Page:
Foreign Policy

Business and Human Rights Act - Model Legislation for Canada's International Extractive Sector

In face of serious allegations of human rights violations linked to Canadian mining companies operating abroad, and despite the repeated international outcry & recommendations, the Canadian government has not taken measures to regulate the actions of these companies. Liberals have failed thus far to follow through on their election promise to create an independent ombudsperson.

Excellon Resources, the Canadian Embassy and Ejido community in Mexico

The Canadian Embassy in Mexico supported and prioritized the private business interests of Excellon Resources, a Toronto-based mining company, and failed to properly investigate repeated complaints from affected community members and workers. Policy implications for the Liberal government.

Ejido communities in Mexico, Blackfire Explorations & the Canadian Embassy

From 2007 to 2010, the Canadian Embassy in Mexico failed to properly investigate numerous and consistent human and environmental rights complaints surrounding the mine operated by Calgary-based Blackfire Ltd. in Chiapas, Mexico. Before, during and after the conflict, the Embassy actively supported Blackfire, including by advocating for the company with Mexican authorities. This contributed to a quickly escalating situation that ultimately led to the death of an anti-mining activist among other consequences. Policy implications for the Liberal government.

Mada al-Carmel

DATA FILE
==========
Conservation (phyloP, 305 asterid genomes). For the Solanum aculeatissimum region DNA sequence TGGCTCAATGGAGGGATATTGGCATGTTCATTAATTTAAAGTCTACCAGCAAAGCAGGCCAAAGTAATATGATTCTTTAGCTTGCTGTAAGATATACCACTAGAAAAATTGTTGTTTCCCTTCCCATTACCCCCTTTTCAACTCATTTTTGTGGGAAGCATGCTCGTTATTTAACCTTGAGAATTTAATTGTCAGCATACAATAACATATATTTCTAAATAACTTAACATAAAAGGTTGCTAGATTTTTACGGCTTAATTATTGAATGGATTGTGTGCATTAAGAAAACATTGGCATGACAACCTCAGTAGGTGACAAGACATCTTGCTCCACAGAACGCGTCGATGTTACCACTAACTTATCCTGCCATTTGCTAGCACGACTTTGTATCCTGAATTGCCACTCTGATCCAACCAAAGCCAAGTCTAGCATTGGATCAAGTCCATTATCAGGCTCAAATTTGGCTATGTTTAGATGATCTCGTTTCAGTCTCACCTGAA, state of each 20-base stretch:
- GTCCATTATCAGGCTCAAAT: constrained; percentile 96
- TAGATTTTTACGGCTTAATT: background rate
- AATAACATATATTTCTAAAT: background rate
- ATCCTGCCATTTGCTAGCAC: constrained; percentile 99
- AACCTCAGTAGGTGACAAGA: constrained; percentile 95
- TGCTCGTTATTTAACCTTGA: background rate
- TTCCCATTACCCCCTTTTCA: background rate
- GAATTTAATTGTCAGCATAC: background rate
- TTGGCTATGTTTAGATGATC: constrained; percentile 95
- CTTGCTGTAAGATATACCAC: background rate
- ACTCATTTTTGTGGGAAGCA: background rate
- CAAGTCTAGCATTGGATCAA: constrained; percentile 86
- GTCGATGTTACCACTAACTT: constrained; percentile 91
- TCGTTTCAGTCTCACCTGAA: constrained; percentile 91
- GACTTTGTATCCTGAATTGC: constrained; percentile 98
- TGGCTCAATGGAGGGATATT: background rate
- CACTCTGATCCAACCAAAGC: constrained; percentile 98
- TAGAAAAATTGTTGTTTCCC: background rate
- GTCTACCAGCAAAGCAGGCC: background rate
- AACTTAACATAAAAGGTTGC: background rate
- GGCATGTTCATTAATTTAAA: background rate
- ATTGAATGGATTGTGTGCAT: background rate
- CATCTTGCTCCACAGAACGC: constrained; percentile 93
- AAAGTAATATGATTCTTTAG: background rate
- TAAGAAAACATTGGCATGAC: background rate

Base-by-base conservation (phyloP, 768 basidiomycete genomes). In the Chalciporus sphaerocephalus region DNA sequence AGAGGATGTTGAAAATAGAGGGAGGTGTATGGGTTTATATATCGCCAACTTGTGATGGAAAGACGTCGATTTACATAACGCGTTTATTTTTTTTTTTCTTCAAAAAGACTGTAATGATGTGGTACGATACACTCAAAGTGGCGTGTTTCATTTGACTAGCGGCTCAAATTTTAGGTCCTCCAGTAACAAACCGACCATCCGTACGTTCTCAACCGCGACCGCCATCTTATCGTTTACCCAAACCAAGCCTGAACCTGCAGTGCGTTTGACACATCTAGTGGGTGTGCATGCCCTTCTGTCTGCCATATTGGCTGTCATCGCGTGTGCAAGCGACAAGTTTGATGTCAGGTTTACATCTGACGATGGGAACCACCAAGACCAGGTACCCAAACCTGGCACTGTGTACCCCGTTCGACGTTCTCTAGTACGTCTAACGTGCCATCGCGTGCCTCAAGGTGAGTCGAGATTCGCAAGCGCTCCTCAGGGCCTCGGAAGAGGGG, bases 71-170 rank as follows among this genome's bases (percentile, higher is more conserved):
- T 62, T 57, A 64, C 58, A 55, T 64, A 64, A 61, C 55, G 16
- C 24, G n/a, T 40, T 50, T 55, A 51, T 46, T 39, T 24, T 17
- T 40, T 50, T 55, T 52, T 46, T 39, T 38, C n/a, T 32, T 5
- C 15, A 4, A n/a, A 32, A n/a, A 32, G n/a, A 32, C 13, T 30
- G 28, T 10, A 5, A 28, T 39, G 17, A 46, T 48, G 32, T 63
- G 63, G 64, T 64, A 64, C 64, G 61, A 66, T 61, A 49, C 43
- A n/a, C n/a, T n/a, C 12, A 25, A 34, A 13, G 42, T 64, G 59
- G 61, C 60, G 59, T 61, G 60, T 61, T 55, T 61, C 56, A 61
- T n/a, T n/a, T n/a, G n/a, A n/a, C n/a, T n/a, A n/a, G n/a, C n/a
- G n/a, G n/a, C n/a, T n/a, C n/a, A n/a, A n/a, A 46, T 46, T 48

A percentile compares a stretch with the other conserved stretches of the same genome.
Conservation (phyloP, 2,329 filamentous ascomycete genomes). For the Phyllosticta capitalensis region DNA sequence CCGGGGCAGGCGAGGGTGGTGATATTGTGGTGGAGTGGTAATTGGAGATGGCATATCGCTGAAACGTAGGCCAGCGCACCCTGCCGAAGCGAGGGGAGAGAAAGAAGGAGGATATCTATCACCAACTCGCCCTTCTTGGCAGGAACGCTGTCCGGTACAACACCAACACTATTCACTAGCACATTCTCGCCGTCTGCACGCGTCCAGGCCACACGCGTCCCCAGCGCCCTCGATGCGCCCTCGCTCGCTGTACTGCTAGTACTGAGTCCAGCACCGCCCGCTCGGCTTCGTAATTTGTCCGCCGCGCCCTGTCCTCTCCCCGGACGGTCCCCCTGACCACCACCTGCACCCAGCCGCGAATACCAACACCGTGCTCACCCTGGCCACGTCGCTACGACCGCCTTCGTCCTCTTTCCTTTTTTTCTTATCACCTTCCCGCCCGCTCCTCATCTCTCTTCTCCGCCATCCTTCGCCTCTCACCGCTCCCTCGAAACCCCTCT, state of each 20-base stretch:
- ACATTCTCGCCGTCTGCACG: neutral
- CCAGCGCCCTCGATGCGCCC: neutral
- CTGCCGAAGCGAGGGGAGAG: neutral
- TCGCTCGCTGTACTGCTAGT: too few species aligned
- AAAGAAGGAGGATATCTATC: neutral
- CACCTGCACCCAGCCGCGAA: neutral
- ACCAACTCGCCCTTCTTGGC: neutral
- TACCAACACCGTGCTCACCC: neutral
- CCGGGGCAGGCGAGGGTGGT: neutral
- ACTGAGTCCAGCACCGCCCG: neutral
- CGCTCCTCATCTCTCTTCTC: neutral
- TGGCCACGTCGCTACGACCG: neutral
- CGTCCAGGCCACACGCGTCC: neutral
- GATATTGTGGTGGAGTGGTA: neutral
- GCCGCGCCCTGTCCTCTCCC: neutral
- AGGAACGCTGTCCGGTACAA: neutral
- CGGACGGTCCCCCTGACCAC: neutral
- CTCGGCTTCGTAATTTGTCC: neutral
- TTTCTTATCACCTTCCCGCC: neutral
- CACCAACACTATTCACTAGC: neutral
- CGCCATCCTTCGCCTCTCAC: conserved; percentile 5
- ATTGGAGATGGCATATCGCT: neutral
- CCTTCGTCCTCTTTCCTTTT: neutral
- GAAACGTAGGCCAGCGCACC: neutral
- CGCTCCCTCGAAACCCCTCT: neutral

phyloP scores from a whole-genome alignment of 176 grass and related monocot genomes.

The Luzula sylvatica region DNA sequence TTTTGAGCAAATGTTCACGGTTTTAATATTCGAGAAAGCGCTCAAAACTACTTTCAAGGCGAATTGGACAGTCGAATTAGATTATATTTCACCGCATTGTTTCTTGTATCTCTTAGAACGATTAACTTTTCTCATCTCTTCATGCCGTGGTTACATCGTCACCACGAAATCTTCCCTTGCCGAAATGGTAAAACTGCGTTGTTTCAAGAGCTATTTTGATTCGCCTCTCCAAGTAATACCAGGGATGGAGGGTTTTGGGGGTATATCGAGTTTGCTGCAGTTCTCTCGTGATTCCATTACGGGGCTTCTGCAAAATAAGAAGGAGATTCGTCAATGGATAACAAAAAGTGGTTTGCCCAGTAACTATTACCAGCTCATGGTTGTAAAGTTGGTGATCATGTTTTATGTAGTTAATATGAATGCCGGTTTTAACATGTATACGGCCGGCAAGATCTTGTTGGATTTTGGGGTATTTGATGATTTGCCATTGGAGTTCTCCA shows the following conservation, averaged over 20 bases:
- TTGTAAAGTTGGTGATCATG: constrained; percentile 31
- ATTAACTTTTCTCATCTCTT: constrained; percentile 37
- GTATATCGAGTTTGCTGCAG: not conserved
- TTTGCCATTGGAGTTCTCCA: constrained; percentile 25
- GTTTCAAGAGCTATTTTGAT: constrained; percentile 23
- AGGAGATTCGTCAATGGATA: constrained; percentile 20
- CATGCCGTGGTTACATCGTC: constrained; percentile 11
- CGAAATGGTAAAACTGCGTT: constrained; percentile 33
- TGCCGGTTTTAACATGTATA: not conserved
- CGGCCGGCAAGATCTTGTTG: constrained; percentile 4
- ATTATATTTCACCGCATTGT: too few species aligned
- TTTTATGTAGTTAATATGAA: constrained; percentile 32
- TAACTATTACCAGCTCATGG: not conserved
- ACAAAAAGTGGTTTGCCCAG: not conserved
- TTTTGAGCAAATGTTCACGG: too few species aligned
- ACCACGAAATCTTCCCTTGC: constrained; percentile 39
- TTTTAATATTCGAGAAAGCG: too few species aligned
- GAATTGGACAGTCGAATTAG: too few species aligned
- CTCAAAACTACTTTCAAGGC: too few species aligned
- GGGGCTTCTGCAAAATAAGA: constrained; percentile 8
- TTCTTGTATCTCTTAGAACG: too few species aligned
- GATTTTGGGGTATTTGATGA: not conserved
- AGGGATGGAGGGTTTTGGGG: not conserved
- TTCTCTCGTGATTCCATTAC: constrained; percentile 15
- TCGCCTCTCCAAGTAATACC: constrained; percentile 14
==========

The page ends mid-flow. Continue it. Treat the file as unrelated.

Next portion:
Mada al-Carmel

In 2010, the International Development Research Centre terminated two research grants it had awarded Mada al-Carmel, which directed its research toward Palestinian human rights in Israel.

Official Development Assistance

Official Development Assistance

Since the 1960s, Canada has been internationally recognised as a progressive and generous country in its diplomatic and financial contributions to promoting international development, thought its Official Development Assistance (ODA) program. However, since coming to power in 2006, the Conservative government has been quietly dismantling programmes, changing policy orientations and priorities, and—following an initial increase which peaked in 2011—cutting the federal foreign aid budget, all to the point where there has been a major reorientation of Canada’s international development agenda, with virtually no public consultation.

Physicians for Global Survival

Physicians for Global Survival

In 2004, the Canada Revenue Agency (CRA) initiated an audit of Physicians for Global Survival (PGS) with respect to its charitable activities.

Canadian Mennonite

Canadian Mennonite

On July 23, 2012, the Canadian Mennonite received a warning letter from Canada Revenue Agency (CRA) concerning “partisan political activities” that could lead to a revocation of its charitable status.

Dr. Mustafa Barghouti

Dr. Mustafa Barghouti

Dr. Mustafa Barghouti planned a three-day speaking tour of Canada in March 2010, co-organized by Canadians for Justice and Peace in the Middle East (CJPME). His visa was not issued on time, forcing him to cancel the tour, though it was rescheduled and took place two months later. CJPME accused the government of intentionally issuing the visa late.

Sharryn Aiken

Sharryn Aiken

In 2009, Sharryn Aiken was one of four organizers for an academic conference entitled “Israel/Palestine: Mapping Models of Statehood and Paths to Peace”, co-sponsored by Queen’s and York University and held in Toronto at York’s main campus.

Palestine House

Palestine House

In January 2012, Immigration and Multiculturalism Minister Jason Kenney announced that funding for Palestine House would not be renewed after March 31. Kenney cited concerns that Palestine House was an extremist institution and a supporter of terrorists and terrorism.

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